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Skunk Anansie - Interview

  by Dave Goodwin

published: 23 / 2 / 2013

Skunk Anansie - Interview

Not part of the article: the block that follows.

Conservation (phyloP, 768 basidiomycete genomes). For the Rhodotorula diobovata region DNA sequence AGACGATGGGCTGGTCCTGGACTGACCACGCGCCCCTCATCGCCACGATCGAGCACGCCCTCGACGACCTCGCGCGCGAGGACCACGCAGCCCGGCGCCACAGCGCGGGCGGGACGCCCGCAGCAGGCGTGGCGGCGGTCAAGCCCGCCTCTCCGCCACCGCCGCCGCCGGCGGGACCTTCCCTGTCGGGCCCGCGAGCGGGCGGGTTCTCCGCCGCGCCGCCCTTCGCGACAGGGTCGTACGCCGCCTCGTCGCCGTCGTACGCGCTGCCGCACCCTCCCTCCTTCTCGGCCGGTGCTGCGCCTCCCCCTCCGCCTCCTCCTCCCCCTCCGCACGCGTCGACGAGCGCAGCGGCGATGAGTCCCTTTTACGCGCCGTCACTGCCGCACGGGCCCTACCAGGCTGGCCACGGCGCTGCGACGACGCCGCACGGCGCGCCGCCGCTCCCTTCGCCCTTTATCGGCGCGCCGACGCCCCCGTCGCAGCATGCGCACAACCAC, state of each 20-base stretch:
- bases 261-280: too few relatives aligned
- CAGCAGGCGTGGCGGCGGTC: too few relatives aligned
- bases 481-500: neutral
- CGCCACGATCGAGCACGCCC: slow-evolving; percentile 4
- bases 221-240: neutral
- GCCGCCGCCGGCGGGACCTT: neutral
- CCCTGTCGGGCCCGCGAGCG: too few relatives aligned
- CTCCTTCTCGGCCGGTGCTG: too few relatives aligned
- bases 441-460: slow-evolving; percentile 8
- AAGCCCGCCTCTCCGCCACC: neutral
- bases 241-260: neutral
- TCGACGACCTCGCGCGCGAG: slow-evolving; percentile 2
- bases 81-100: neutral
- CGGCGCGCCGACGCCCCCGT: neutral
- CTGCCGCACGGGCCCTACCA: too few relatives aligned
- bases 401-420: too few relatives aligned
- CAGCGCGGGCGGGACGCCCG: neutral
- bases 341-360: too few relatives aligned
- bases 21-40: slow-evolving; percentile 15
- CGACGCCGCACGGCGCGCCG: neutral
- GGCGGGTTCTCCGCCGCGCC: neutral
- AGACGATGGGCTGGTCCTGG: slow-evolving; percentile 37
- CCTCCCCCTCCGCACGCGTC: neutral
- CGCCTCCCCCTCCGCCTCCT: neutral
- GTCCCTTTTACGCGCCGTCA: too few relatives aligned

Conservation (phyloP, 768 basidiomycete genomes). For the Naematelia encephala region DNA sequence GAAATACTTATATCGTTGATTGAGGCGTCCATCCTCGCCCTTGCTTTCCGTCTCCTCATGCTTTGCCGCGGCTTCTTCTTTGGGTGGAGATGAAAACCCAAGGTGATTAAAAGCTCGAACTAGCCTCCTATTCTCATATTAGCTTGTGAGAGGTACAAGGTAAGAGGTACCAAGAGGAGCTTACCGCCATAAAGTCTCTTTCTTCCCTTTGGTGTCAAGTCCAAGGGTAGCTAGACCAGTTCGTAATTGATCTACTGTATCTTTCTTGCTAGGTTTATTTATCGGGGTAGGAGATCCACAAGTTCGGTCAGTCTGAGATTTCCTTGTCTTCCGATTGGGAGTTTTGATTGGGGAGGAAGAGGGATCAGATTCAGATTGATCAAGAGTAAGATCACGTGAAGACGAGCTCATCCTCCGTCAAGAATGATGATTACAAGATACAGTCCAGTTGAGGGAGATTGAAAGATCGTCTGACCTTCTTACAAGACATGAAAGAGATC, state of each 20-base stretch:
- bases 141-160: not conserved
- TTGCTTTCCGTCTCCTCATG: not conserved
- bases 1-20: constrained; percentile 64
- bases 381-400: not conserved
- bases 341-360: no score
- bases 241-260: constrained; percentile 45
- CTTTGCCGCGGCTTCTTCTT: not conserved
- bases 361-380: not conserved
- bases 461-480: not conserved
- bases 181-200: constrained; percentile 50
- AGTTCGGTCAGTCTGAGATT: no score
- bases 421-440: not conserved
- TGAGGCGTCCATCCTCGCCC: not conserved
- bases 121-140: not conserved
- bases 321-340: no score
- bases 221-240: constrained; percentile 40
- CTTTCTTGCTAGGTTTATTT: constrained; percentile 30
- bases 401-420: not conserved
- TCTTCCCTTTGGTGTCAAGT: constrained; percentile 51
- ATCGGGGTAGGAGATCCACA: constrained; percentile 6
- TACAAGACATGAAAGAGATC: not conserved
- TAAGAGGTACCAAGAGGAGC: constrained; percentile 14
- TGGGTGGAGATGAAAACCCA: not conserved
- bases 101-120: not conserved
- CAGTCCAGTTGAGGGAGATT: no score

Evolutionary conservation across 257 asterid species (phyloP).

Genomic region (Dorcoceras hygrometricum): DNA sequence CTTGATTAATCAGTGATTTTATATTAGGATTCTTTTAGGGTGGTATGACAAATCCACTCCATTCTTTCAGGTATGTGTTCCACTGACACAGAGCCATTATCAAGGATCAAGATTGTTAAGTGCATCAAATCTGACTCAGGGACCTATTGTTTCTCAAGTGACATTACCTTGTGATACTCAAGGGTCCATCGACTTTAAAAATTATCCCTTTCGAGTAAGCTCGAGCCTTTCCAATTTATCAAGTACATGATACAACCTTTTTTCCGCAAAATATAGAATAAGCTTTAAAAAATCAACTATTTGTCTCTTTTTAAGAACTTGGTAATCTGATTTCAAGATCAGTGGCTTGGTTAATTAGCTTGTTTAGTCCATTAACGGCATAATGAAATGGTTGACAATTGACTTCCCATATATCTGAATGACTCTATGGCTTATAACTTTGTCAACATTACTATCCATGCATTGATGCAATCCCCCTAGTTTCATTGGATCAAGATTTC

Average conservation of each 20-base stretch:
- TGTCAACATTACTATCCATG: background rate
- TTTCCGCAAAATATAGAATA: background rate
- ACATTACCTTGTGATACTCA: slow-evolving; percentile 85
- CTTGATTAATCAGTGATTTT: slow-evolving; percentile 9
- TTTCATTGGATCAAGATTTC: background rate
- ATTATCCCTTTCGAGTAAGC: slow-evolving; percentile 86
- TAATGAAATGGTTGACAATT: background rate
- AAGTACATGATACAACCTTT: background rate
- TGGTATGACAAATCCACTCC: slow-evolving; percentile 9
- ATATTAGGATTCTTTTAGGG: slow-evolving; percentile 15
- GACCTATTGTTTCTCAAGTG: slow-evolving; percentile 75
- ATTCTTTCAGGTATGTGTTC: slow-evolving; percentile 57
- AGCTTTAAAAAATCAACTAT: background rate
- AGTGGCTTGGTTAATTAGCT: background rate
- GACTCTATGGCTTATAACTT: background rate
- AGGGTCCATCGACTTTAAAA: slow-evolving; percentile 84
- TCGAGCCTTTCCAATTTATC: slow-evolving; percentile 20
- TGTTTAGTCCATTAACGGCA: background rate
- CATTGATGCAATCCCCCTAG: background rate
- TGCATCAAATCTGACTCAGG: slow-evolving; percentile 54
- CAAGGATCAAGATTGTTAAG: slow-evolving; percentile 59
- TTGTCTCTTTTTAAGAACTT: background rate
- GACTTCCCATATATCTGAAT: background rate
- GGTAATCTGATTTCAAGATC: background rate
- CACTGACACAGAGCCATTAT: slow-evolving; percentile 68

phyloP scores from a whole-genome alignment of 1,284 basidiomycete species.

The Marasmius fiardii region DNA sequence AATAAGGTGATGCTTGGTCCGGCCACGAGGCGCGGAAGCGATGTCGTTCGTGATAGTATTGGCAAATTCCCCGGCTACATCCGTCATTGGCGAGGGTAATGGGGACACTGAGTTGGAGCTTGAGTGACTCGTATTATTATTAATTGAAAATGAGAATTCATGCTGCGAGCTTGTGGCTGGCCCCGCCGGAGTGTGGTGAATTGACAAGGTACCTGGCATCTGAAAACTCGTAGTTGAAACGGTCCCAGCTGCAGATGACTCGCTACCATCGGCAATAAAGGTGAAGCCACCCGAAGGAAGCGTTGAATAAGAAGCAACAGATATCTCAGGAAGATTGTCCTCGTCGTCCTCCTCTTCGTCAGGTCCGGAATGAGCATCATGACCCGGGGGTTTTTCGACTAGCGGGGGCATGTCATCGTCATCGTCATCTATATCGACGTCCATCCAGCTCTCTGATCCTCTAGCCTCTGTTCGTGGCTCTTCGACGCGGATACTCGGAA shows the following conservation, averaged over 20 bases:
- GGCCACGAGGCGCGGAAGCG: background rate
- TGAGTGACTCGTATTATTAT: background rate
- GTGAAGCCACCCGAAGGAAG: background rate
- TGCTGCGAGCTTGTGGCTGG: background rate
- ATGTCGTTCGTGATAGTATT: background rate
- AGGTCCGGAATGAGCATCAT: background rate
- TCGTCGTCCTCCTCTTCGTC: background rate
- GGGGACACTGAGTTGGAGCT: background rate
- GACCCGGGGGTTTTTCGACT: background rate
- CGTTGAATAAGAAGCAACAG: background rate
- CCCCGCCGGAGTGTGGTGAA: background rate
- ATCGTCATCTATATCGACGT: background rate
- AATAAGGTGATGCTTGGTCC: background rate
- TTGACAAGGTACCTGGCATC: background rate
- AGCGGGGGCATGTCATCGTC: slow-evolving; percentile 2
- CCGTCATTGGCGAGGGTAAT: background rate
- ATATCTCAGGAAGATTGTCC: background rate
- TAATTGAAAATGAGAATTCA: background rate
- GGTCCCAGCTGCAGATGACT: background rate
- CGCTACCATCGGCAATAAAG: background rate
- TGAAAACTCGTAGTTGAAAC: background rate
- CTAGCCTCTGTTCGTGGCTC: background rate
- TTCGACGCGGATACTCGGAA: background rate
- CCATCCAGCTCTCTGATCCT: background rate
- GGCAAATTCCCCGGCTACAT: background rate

Dave Goodwin chats to Skin, the singer with London-based rock band Skunk Anansie, about her group's reformation, new tour and second comeback album, 'Black Traffic'